GLOBAL MARKETS-China PMI lifts shares, commodities, euro soft ahead of ECB

* Wall St record, upbeat China data lift Europe, Asia shares

* Expected ECB stimulus later in week keeps euro pressured

* Rising risk appetite extends gold's poor run

* Wall St set to inch ahead as world shares drift higher

By Marc Jones

LONDON, June 2 (Reuters) - Reassuring Chinese factory data

and another record high for Wall Street lifted world stocks and

commodities on Monday, as markets waited to see how far the

European Central Bank will go with policy easing plans this


The euro fell against the dollar, as subdued

inflation readings in Germany and slower-than-expected

manufacturing growth in the euro zone piled pressure on the ECB

to act aggressively when it meets on Thursday.

Shares and commodities rose globally however as a rebound in

Chinese manufacturing data helped soothe jitters about its

economy following a wobble in the early months of this year.

Germany's DAX stock index closed in on 10,000

points for the first time, while gains elsewhere in Europe and a

2-percent jump for Tokyo's Nikkei left MSCI (NYSE: MSCI - news) 's world

index edging to its own all-time high.

Futures prices pointed to the momentum just about holding

for the start of U.S. trading, where the S&P 500 and Dow

Jones Industrial both begin what will be a busy week.

U.S. jobs data comes on Friday, but the main event will be

the ECB's meeting on Thursday after weeks of frenzied

speculation about rate cuts and other policy measures.

Like many, Societe Generale (Paris: FR0000130809 - news) expects the central bank to cut

rates and start charging banks that deposit cash with it, but

unlike most, it also expects a far more aggressive 300 billion

euro ($400 billion) Asset Backed Securities (ABS) purchase

programme to be announced.

"We are expecting quite a slew of measures from the ECB,"

Societe Generale FX strategist Alvin Tan said.

"In our view all the rate cuts are priced in, even a

negative deposit rate, but an asset purchase programme is

probably not, so that would weaken the euro," he said.

The euro fell 0.2 percent to hit $1.3595 in the

European session, not far from a three-month low of $1.3586

touched on Thursday. It also fell against sterling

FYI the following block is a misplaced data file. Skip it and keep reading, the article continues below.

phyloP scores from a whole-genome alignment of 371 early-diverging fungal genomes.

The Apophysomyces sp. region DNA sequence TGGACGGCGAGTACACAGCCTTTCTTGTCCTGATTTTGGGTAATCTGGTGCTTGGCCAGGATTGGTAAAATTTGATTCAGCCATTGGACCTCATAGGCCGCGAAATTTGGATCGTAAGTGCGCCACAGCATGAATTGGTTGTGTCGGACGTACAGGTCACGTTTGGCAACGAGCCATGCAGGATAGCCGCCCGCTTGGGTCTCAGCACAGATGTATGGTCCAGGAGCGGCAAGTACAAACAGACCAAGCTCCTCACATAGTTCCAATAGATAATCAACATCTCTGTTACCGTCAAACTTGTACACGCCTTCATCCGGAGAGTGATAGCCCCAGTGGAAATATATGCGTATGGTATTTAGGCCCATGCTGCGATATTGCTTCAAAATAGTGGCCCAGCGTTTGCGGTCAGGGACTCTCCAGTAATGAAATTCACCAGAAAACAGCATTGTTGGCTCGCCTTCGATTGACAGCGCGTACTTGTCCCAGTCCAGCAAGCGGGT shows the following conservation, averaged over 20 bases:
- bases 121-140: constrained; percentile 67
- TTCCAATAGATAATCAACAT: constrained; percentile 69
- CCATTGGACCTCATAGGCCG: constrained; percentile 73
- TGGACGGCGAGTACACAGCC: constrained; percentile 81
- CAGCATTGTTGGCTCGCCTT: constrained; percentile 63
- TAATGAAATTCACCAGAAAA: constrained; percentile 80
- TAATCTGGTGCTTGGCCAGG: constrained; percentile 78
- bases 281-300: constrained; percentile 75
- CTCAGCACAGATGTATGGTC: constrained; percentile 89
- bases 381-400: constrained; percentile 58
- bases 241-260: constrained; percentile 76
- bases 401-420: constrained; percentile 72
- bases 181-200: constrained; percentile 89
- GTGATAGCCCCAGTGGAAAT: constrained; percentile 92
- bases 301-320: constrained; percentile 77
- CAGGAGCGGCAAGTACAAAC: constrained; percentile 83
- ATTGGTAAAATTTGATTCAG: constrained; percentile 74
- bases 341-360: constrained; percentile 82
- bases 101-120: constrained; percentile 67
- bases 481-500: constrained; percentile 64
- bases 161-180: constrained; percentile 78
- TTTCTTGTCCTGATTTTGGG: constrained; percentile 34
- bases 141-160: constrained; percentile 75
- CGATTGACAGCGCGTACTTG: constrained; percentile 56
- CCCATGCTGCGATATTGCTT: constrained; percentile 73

to 81.15 pence, with diverging monetary policy outlooks between

the ECB and the Bank of England underpinning the pound.


Though the U.S. Federal Reserve, Bank of England and Bank of

Japan have long been using near-zero interest rates, the ECB is

expected to go a step further and bring in a "negative deposit

rate" by which it would charge banks who hoard spare cash.

Extra pressure for the ECB to act aggressively came from

German annual inflation data, which showed a slowdown to its

weakest rate in nearly four years in May.

European bonds continued to perform strongly and

in Asia, the positive sentiment spilling over from China helped

the Nikkei and saw Australian shares add 0.3 percent.

MSCI's broadest index of Asia-Pacific shares outside Japan

was little changed. Greater China (HKSE: 0431.HK - news) markets were

closed on Monday for a holiday.

The dollar was broadly stronger. It edged up 0.2 percent to

102.12 yen thanks in part to slightly higher U.S.

Treasury yields and as it rode momentum from Friday's record

close for the S&P 500.

"With market participants unwilling to be brave enough to

take against-consensus euro long positions ahead of the

(ECB)meeting, and the potential for an upside surprise in U.S.

data, we expect euro/dollar to remain under pressure," ING

currency strategist Petr Krpata said.


The robust China PMI reading also lifted base metals by

lifting demand prospects for the world's second biggest economy,

and supported emerging market currencies and stocks.

China's factory activity expanded at the fastest pace in

five months in May, official data showed on Sunday, reinforcing

views that its economy is regaining traction following support

from Beijing.

Three-month copper on the London Metal Exchange

climbed 1.2 percent to $6,925 a tonne. The metal gained 3.1

percent in May, its biggest monthly advance since December.

With risk appetite strong, safe-haven gold slid for a fifth

straight session. Spot gold was at $1,246 an ounce, not

far from the four-month low of $1,241.99 hit on Friday.

Oil also slipped as the stronger dollar weighed.

"It's certainly a good sign to see the PMI starting to pick

up, which suggests that the Chinese fine-tuning of policies is

starting to gain a bit of traction which is a positive for

industrial commodities," National Australia Bank analyst James

Glenn said.

(Additional reporting by Shinichi Saoshiro in Tokyo and Anirban

Nag in London; Editing by Louise Ireland)